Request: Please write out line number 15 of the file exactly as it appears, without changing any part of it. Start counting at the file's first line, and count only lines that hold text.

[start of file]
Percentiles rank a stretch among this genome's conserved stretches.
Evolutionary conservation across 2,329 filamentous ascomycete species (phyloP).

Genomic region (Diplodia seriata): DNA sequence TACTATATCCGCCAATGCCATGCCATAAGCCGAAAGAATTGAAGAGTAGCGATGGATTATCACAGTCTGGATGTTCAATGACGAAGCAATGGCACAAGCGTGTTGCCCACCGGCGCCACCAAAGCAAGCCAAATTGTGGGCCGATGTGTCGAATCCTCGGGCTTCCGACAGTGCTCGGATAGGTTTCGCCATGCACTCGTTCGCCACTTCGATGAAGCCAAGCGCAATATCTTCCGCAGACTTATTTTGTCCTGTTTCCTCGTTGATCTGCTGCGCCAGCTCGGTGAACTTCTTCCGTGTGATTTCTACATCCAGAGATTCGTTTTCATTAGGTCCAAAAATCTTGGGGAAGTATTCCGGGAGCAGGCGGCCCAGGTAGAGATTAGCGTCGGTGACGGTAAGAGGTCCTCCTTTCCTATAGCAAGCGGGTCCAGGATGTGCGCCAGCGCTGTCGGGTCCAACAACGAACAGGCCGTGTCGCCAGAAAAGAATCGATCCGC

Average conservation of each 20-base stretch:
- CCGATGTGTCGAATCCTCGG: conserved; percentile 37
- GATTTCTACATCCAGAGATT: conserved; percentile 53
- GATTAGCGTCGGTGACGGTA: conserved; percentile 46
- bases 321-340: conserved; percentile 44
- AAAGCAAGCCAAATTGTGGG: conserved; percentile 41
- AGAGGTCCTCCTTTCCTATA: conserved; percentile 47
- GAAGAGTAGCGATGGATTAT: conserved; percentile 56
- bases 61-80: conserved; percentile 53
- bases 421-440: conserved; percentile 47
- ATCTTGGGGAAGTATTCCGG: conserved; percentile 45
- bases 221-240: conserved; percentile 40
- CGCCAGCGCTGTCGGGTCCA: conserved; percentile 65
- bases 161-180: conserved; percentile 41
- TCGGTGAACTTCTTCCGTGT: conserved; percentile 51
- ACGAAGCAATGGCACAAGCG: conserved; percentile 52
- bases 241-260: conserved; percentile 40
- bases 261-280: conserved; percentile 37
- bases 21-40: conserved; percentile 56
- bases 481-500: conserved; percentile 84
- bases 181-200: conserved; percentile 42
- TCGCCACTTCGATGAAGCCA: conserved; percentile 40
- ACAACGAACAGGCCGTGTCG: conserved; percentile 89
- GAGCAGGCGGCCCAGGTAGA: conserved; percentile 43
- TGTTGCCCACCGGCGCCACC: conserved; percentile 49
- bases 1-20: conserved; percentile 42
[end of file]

- bases 221-240: conserved; percentile 40